Freshly Roasted Tomato Caprese Salad

Freshly Roasted Tomato Caprese Salad


Freshly Roasted Tomato Caprese SaladFreshly Roasted Tomato Caprese Salad

Caprese salad is the quintessential Italian dish. It screams the very definition of what Italian cuisine preaches, which is use the best ingredients while keeping it simple.

I do not eat tomatoes often, as they are quite carby, so when I do, I spend a little extra for the good ones.  This is essential when making a salad that consists of really, 4 ingredients.  Good mozzarella is also key.  None of that low moisture, rubbery cheese will work.  You want fresh mozzarella that when you cut into it, the inside oozes out all over your board. As far as basil, only fresh basil will do.  I grow my own so I have a ready supply, as any good Italian should.  And lastly, Olive oil. I buy Italian olive oil, but the Spanish make a great one as well.  I try to stay away from Greek or Tunisian Olive oils, as I don’t find them to be as fruity.  Wow.  Could that paragraph sound anymore pretentious?

Traditionally, Caprese salad is slices of fresh tomato, mozzarella, and basil leave, layered on a plate and drizzled with olive oil, salt and pepper. its light, and refreshing and great for a summer lunch. This salad I served as a side to some delicious Garlic Crusted Pork Tenderloin Medallions.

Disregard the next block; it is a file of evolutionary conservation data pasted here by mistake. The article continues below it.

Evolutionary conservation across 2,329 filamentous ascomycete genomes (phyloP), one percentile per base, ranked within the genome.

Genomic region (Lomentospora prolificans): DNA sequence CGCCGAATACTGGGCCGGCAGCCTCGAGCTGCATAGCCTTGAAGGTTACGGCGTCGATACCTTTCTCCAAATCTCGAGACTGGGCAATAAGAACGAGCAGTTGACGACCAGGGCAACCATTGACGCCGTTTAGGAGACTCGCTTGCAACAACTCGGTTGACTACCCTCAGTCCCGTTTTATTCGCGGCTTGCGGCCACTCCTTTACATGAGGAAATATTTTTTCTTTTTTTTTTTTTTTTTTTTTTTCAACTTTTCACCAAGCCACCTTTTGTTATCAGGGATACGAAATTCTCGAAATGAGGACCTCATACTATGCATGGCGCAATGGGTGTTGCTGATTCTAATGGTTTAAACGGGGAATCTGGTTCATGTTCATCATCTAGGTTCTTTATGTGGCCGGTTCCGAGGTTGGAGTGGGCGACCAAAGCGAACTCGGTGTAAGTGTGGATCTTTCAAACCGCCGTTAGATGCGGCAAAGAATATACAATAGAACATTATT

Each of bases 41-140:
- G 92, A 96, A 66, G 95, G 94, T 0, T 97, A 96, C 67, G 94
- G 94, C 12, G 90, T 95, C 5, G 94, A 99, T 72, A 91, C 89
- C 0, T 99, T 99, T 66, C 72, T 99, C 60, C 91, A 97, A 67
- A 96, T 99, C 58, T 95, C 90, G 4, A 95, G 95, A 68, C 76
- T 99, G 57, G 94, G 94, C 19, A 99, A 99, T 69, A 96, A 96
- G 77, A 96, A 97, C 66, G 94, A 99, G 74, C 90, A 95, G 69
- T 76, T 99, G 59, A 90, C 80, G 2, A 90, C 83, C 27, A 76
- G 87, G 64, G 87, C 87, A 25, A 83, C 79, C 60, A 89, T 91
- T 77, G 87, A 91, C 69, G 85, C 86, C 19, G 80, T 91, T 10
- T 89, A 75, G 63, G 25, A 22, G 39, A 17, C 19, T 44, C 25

Ingredients:

  • 2 Vine Tomatoes (very ripe)
  • 2 oz fresh mozzarella
  • 1 tbsp fresh basil
  • salt and pepper to taste
  • 1 tbsp olive oil
  • 1 tsp balsamic vinegar

To make this salad  is painfully simple.  Simply slice the tomato and place on a baking sheet (or in your air fryer like I did- turned out so good!) place in your oven at 350F for 10-15 minutes, or until the tomatoes have become soft, but not dried out.  Once the tomatoes are to are moderately soft, remove from oven and layer with the cheese.

Make sure to salt and pepper to taste on each layer.

Chiffonade, or thinly shred, your basil leaves, and sprinkle over the top of your salad.

Then just drizzle with olive oil, and balsamic vinegar.  If you’re really watching your carbs you can add only a small amount of the

balsamic vinegar, and mix it with red wine vinegar or even apple cider vinegar.  Or, simply add more oil.

Balsamic is not traditionally used on a Caprese salad.  That said, it’s become popular, and I feel the acidity from the bal

samic adds a great depth of flavor to the sweetness of the roasted tomatoes.